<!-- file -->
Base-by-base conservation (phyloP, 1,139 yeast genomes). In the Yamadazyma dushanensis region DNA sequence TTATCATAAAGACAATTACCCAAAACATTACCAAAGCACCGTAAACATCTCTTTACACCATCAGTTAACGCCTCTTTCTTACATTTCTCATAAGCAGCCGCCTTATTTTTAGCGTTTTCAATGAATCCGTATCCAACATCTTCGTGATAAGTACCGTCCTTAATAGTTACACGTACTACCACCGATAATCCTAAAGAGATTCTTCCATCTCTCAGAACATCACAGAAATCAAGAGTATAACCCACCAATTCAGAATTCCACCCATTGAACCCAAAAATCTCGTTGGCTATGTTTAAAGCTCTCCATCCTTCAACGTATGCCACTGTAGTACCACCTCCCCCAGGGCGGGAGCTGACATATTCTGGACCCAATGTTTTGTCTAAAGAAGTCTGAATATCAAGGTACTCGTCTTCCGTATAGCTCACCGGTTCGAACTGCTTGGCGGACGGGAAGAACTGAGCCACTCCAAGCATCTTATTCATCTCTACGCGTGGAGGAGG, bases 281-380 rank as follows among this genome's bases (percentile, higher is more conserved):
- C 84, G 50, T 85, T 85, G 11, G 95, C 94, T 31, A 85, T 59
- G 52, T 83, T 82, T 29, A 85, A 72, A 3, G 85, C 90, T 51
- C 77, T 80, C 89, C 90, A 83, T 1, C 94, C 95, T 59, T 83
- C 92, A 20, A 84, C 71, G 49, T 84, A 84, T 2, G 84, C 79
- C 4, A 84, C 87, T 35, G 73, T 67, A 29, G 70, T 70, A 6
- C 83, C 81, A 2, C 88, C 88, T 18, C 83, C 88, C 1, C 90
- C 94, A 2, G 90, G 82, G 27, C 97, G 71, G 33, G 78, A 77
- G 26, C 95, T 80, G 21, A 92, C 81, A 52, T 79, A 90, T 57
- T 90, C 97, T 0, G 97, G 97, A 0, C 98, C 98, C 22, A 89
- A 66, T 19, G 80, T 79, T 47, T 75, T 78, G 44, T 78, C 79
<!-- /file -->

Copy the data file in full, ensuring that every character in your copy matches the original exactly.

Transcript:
Base-by-base conservation (phyloP, 1,139 yeast genomes). In the Yamadazyma dushanensis region DNA sequence TTATCATAAAGACAATTACCCAAAACATTACCAAAGCACCGTAAACATCTCTTTACACCATCAGTTAACGCCTCTTTCTTACATTTCTCATAAGCAGCCGCCTTATTTTTAGCGTTTTCAATGAATCCGTATCCAACATCTTCGTGATAAGTACCGTCCTTAATAGTTACACGTACTACCACCGATAATCCTAAAGAGATTCTTCCATCTCTCAGAACATCACAGAAATCAAGAGTATAACCCACCAATTCAGAATTCCACCCATTGAACCCAAAAATCTCGTTGGCTATGTTTAAAGCTCTCCATCCTTCAACGTATGCCACTGTAGTACCACCTCCCCCAGGGCGGGAGCTGACATATTCTGGACCCAATGTTTTGTCTAAAGAAGTCTGAATATCAAGGTACTCGTCTTCCGTATAGCTCACCGGTTCGAACTGCTTGGCGGACGGGAAGAACTGAGCCACTCCAAGCATCTTATTCATCTCTACGCGTGGAGGAGG, bases 281-380 rank as follows among this genome's bases (percentile, higher is more conserved):
- C 84, G 50, T 85, T 85, G 11, G 95, C 94, T 31, A 85, T 59
- G 52, T 83, T 82, T 29, A 85, A 72, A 3, G 85, C 90, T 51
- C 77, T 80, C 89, C 90, A 83, T 1, C 94, C 95, T 59, T 83
- C 92, A 20, A 84, C 71, G 49, T 84, A 84, T 2, G 84, C 79
- C 4, A 84, C 87, T 35, G 73, T 67, A 29, G 70, T 70, A 6
- C 83, C 81, A 2, C 88, C 88, T 18, C 83, C 88, C 1, C 90
- C 94, A 2, G 90, G 82, G 27, C 97, G 71, G 33, G 78, A 77
- G 26, C 95, T 80, G 21, A 92, C 81, A 52, T 79, A 90, T 57
- T 90, C 97, T 0, G 97, G 97, A 0, C 98, C 98, C 22, A 89
- A 66, T 19, G 80, T 79, T 47, T 75, T 78, G 44, T 78, C 79